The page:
As it turns out, there are circumstances where inaturalist is used for more than just individual entries. Specifically, one of the site’s features allows members to create projects to which multiple participants can log observations, collect additional data not typically documented on the site and communicate through posts and comments. It’s easy to imagine a school class or a naturalist club using this feature, but it turns out that even sophisticated official record keepers see its potential. A case in point is a project launched by Ontario’s Natural Heritage Information Centre. It encourages individuals to join so that their observations of provincially rare species can be considered for incorporation into Ontario’s provincial record.
“This project has become an important data source for our centre,” says Colin Jones. “Since we launched, over 500 participants have contributed nearly 40,000 observations of 1,249 species.” Not only have these records allowed the centre to update its species conservation ranks and identify locations important to the conservation of rare species, Jones adds, but in some cases, they have led to species being “removed from the list of provincially rare species because of more data.”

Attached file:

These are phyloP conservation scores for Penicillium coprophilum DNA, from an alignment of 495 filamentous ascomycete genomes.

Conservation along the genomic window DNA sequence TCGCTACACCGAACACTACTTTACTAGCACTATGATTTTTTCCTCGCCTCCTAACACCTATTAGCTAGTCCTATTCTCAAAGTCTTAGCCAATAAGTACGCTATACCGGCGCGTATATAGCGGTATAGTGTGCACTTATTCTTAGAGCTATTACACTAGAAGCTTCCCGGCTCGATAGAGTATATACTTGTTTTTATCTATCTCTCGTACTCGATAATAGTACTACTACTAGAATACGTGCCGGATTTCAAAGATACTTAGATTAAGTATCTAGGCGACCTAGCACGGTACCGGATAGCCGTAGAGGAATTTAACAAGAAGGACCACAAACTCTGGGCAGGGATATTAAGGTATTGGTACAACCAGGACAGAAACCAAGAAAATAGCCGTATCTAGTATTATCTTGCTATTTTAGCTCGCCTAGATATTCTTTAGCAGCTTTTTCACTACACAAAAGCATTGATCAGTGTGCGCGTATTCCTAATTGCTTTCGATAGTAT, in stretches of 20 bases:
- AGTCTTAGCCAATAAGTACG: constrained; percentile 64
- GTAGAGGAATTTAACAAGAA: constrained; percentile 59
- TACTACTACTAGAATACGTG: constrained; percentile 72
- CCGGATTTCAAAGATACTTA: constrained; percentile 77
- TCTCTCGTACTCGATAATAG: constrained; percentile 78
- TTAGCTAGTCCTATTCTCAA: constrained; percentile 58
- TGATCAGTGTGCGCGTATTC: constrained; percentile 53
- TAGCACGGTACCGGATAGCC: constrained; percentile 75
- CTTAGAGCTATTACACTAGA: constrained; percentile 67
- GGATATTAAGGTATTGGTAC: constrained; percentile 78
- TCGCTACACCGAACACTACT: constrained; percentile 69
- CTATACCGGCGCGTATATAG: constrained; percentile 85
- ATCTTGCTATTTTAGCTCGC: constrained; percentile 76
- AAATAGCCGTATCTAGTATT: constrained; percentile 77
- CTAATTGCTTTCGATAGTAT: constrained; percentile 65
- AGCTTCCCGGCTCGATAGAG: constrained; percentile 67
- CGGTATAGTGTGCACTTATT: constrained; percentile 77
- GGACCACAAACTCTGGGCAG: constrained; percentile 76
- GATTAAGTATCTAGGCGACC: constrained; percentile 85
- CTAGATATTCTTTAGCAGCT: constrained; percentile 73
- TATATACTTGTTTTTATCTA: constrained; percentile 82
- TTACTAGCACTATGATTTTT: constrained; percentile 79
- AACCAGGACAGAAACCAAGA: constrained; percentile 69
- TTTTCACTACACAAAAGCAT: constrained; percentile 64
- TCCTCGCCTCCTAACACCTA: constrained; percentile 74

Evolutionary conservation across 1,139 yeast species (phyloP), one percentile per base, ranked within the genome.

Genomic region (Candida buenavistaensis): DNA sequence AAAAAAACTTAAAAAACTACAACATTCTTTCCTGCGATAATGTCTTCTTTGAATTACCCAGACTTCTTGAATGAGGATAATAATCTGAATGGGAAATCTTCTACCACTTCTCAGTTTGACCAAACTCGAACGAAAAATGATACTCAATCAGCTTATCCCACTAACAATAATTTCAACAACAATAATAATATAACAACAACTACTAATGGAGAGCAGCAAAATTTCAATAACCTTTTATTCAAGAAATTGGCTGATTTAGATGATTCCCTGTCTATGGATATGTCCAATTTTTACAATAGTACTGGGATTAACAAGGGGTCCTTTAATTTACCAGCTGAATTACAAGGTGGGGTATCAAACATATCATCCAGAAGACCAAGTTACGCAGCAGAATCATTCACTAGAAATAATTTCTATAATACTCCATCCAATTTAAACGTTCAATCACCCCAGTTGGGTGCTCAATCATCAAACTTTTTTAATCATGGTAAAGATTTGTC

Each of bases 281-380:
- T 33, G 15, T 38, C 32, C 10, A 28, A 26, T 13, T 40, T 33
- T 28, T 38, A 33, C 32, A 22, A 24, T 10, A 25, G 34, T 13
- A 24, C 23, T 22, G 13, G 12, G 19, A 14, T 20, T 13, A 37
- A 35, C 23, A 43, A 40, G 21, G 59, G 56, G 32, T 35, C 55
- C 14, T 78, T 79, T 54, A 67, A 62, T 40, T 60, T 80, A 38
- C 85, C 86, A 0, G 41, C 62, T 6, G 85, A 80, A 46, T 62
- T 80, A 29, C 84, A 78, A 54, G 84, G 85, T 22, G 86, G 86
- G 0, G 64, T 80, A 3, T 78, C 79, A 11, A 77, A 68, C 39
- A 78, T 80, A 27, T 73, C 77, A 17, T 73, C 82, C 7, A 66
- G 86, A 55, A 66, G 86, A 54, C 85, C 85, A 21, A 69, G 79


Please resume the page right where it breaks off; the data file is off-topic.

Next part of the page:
The inaturalist project option has also proven to be a great tool for another prominent element in citizen science’s explosive growth: the so-called “bioblitz.” Bioblitzes are events in which participants record as many species as possible in a specific area over a set period of time, and many use inaturalist to post and organize all the data collected. The term was first coined for an event held in 1996. As with much of citizen science, the number and popularity of bioblitzes held worldwide has surged since the early 2000s. A lot of bioblitzes today combine serious scientific data gathering with a guided public component to grow people’s awareness and interest in biodiversity in and around their local communities.
“These are exercises where we’re both showing off the scientists and doing public engagement [while also] looking to learn something through the data we collect,” says Dave Ireland, a biologist based in Dartmouth, N.S., who was a co-founder of the Ontario Bioblitz program in 2012 and a pivotal partner in creating the Canadian Wildlife Federation’s national Bioblitz Canada 150 series in 2017. (continued)